However, this is not meant to be a complete list because there are so many books.  While most of them are adult books, many of them can be read by young adults, depending on their maturity level and reading comprehension. I draw this list from my personal experience working in a multicultural book store once and doing advocacy for my local library.  The top ten books on this list are definitely for young adult readers. These are just ones that I thought of off the top of my head.  Please email me if you have any other suggestions for this list or future lists, especially titles for elementary and middle school kids.

The Star Side of Bird Hill by Naomi Jackson

Jam on the Vine by LaShonda Katrice Barnett

Brown Girl Dreaming by Jacqueline Woodson

Balm by Dolen Perkins-Valdez

The Chaos By Nalo Hopkinson

Fly Girl by Sherri L. Smith

Purple Hibiscus by Chimamanda Ngozi Adichie

Incidents in the Life of a Slave Girl by Harriet Ann Jacobs.

For Colored Girls Who Have Considered Suicide When the Rainbow Is Enuf by Ntozake Shange

Caucasia by Danzy Senna

Kindred by Octavia Butler

Annie John by Jamaica Kincaid

Push by Sapphire

Who Fears Death by Nnedi Okorafor

Americanah by Chimamanda Ngozi Adichie

The Wedding by Dorothy West

Zami: A New Spelling of My Name by Audre Lorde

The Long Song by Andrea Levy

Fruit of the Lemon by Andrea Levy

Never Far From Nowhere by Andrea Levy

White Teeth by Zadie Smith

Reading Amazing Grace Jones

grace jonesOne of the things I want to do more of this new year is read and review books here.  I get so many books for free to read from publishers and publicists, that maybe I should take more advantage of these opportunities.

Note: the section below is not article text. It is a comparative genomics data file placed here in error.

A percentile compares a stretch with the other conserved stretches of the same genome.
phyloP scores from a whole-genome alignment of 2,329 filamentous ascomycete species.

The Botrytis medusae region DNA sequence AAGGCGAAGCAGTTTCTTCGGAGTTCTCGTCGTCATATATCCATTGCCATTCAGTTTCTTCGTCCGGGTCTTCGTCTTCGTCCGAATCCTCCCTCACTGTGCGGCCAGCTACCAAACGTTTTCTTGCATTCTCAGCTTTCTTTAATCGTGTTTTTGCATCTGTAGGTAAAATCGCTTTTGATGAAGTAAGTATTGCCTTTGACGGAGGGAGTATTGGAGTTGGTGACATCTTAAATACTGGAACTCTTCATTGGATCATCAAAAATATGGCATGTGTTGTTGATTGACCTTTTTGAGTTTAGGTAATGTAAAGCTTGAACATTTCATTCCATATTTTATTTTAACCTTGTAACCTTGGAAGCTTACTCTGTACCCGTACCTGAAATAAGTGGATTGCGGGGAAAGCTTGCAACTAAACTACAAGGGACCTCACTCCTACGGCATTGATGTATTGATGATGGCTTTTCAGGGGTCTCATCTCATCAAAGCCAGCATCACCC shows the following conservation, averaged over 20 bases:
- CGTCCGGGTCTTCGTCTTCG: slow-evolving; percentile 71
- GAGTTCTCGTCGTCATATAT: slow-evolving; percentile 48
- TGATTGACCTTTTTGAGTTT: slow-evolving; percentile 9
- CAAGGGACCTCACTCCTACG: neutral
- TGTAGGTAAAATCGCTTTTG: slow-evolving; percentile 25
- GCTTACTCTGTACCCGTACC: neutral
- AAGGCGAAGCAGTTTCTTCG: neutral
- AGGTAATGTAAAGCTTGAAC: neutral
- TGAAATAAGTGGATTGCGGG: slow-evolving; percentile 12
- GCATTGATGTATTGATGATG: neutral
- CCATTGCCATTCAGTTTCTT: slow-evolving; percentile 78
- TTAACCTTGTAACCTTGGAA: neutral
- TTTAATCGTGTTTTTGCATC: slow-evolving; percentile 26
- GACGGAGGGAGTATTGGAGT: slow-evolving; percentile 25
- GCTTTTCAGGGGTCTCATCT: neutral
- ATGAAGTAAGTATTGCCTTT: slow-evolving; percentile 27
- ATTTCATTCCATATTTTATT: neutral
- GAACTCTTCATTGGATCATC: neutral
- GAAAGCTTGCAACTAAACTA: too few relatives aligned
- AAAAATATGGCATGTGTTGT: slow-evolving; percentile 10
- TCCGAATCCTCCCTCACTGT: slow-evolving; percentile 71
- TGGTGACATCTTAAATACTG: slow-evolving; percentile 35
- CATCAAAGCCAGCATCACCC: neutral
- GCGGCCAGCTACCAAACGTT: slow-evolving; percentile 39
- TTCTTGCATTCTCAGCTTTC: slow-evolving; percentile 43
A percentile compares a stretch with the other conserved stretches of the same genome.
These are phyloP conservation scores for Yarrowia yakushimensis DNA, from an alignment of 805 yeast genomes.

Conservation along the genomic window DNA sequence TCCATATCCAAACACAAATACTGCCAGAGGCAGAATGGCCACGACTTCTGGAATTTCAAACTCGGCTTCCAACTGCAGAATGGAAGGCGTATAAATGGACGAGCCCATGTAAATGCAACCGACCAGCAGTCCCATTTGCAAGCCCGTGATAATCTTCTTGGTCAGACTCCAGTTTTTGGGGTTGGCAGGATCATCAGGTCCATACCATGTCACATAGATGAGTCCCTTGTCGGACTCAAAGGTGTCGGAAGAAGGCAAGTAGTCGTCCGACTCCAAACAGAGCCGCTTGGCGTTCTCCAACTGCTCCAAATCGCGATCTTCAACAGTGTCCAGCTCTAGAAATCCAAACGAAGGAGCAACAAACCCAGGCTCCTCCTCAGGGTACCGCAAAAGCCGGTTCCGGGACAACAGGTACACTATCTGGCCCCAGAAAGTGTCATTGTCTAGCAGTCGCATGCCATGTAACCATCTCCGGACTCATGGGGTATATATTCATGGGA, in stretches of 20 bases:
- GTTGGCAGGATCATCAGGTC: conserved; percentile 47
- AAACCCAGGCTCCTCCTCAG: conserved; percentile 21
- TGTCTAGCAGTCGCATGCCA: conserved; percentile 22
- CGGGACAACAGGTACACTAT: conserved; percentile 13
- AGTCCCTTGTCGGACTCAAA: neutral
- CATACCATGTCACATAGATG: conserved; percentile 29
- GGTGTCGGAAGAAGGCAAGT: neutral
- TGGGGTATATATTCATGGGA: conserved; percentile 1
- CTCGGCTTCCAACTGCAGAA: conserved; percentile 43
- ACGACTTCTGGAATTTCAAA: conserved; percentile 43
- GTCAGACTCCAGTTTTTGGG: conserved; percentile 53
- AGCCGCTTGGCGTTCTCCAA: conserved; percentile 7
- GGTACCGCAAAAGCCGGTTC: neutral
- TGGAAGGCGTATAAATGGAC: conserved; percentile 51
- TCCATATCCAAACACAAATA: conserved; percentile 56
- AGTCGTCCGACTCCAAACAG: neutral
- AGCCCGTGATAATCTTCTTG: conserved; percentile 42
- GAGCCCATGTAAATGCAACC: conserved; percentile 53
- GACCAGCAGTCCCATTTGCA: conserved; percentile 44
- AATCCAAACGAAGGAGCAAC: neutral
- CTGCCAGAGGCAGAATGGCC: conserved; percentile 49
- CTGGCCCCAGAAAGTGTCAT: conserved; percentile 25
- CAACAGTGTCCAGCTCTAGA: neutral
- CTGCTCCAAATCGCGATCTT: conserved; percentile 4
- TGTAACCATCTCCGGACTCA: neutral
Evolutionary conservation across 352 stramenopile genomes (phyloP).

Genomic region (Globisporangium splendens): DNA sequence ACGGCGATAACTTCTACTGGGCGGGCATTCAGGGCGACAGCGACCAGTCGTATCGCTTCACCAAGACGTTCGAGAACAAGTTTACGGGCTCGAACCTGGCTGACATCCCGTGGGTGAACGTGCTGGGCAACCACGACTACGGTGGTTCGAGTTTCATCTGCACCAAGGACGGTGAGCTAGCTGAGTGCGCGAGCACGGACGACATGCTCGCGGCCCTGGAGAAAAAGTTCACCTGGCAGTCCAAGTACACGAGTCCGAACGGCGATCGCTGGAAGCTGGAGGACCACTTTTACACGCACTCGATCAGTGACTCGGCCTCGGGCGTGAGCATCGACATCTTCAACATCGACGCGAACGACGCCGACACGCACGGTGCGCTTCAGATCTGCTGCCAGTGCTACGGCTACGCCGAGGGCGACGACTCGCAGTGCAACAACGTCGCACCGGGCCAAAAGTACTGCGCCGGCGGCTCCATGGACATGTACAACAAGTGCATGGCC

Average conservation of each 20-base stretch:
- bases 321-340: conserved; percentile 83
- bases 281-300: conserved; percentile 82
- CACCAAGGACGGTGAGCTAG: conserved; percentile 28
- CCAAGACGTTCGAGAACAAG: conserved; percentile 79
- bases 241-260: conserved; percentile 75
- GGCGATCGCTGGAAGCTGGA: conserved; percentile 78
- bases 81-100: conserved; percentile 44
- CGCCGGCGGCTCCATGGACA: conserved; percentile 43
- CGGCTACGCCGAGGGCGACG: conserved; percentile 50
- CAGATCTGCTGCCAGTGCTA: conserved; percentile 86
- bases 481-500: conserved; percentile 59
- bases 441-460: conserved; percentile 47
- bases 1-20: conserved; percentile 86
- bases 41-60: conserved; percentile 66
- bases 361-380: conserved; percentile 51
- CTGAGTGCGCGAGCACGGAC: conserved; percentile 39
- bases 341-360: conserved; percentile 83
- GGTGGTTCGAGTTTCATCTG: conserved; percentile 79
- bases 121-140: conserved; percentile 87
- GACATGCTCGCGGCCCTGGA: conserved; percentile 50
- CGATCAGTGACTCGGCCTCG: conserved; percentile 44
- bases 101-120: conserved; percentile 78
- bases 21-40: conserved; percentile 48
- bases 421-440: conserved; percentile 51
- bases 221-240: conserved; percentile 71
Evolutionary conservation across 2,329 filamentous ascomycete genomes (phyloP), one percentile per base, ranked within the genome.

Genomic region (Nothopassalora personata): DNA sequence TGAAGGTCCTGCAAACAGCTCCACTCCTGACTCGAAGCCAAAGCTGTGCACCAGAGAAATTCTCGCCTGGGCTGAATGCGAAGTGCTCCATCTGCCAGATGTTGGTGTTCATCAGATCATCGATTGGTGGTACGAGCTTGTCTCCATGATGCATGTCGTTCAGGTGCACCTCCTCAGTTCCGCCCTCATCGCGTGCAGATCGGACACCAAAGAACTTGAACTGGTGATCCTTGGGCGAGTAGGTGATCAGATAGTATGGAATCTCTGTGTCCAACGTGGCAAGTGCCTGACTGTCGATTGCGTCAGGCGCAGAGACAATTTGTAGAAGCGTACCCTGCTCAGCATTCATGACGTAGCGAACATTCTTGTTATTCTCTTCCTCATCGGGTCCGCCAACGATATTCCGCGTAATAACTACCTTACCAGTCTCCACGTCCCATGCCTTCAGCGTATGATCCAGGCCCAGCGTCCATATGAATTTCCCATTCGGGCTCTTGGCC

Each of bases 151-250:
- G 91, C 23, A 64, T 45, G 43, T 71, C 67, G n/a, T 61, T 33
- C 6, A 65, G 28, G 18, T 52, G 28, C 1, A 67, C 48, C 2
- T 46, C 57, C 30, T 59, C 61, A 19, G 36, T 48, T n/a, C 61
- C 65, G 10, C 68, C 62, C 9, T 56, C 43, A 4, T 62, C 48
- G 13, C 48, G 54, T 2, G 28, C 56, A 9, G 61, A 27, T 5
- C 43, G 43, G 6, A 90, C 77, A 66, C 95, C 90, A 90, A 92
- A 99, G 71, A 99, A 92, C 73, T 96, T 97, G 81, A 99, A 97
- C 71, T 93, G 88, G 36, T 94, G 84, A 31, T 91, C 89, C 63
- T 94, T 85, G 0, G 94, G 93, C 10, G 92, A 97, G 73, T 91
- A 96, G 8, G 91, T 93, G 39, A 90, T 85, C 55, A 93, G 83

A great way to kick this off is with Grace Jones’ new memoir ironically titled I’ll Never Write My Memoirs.  I was first introduced to Jones by way of the 1990s film Boomerang, where she plays an crazed supermodel who throws her panties around and says p*ssy a lot.  She also had a few hit songs back in the day, notably Slave to the Rhythm, My Jamaican Guy and La Vie En Rose – all songs I have currently on my iPod.

She is best known for her androgynous look and wild antics, but I didn’t much much about her beyond that.  With David Bowie’s tragic death this week, it is easy to say that she is his female equivalent. She popped up last summer at AfroPunk in all her glory.  I think her performance was amazing.  So I was happy to hear that she was finally releasing her memoirs a few weeks afterwards.

Her book really gave me a chance to get to know her better.  She is a little before my time, but she is still very relevant. There wouldn’t a Lady Gaga, Nicki Minaj or even Madonna if there wasn’t a Grace Jones.  But as she says in the book, unlike many of the today’s singers, she wasn’t putting on an act, she really is a unique wild child.  

She has always been out there long before she became famous; she not putting on an act.  Jones is an original, and not, as she calls Kim Kardashian, a “basic commercial product.” “I cannot be like them, except to the extent that they are already being like me,” Jones says in her book.

So how did Grace Jones become Grace Jones?  The author goes back to her humble beginnings in Jamaica, where she was raised in a strict family of Pentecostal ministers.  When her family moved to Syracuse, New York in the 1960s, it was an opportunity to break away from her religious upbringing.  The book goes into her hippie years doing theater in Philadelphia and living in a commune.  She then moves onto Paris via New York, where her modelling and music careers take off.  She also talks about the many lovers she had over the years, including her on-and-off relationship with Jean Paul Goude, the father of her only child, Paulo, actor Dolph Lundgren, and her brief marriage to a Muslim man who is half her age.

There is also so much name dropping in the book that you start to wonder what famous people Jones doesn’t know!

grace jones

What I was really disappointed in was that there wasn’t much discussion in the book about her androgyny, from the vantage point of what people at that time thought of her look, since it was still pretty taboo in the 1970s and 1980s for a masculine looking, black woman wearing a suit.